UCTAA churchlight

Site Search via Google

Reflection 22 (p13 - cont)
Why Do Right? A Secularist's Answer

To open a discussion on this article, please use the contact page to provide your comments.

Why should we be good? The answer, from a Secular standpoint, is: Because goodness, in itself, is the basis of all true happiness; it is the progenitor of peace, order, and progress. To be good is a duty we owe to society as well as to ourselves. In virtue alone are to be found those elements that ennoble character and exalt a nation. The unselfish love of goodness, and the desire to acquire a practical knowledge of the obligations of life, have hitherto been too much confined to the few, while the many have neglected to strive to realize the highest advantages of existence. The cause of this misfortune is not difficult to discover. It is apparent in the radical evil underlying the whole of the theological creeds of Christendom -- namely, an objection to concentrate attention on the present life, apart from considerations of any existence "hereafter." The mistake in the theological world is that its members regulate their conduct and control their actions almost exclusively by the records of the past or the conjectures of a future. Their rules of morality, their systems of theology, and their modes of thought are too much a reflex of an imperfect antiquity. Those who cannot derive sufficient inspiration from this source fly into the fancied boundaries of another world -- a world which is enveloped in obscurity, and upon which experience can throw no light. History has been subverted by this theological error from its proper purpose. Instead of being the interpreter of ages, it has become the dictator of nations; instead of being a guide to the future, it is really the master of the present. The proceedings of bygone times are thus made the standard of appeal in these. The wisdom of the first century is regarded as the infallible rule of the nineteenth. The watchword of the Church is "As you were," rather than "As you are." Christian theology hesitates to recognize active progressive principles, but holds that faith was stereotyped eighteen hundred years ago and that all subsequent actions and duties must be shaped in its mold. Secularism prefers the healthy and progressive sentiments thus expressed by J.R. Lowell: --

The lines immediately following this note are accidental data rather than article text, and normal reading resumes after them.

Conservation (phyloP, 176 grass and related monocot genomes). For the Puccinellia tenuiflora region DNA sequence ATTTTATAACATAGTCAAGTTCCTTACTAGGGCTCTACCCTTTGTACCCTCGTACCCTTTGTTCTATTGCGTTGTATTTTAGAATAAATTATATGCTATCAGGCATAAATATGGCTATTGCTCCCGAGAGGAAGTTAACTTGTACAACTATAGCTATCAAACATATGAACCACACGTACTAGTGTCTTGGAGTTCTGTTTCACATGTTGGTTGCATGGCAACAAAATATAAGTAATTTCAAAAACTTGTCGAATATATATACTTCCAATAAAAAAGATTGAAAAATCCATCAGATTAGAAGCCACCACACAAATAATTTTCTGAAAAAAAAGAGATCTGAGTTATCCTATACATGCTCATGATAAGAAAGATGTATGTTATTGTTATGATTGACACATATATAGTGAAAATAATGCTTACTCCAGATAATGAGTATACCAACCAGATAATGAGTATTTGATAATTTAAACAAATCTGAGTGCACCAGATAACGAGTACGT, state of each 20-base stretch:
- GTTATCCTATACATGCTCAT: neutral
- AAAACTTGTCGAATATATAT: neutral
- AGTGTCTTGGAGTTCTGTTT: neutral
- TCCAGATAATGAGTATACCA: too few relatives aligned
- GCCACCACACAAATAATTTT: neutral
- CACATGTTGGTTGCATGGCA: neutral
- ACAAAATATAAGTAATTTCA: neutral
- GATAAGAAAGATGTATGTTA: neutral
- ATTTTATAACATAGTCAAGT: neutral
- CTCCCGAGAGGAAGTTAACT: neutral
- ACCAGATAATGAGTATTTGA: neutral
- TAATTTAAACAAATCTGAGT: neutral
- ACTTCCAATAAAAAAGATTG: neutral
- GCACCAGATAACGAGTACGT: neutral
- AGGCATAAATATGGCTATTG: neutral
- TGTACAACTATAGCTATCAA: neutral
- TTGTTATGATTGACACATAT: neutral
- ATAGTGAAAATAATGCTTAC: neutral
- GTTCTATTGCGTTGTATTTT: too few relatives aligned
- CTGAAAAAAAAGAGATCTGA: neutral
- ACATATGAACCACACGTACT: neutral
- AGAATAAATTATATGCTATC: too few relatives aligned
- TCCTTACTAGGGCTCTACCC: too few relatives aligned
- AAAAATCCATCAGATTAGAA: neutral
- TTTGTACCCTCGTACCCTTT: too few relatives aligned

New occasions teach new duties,
Time makes ancient good uncouth;
They must upward still, and onward,
Who would keep abreast of truth.

(Next page)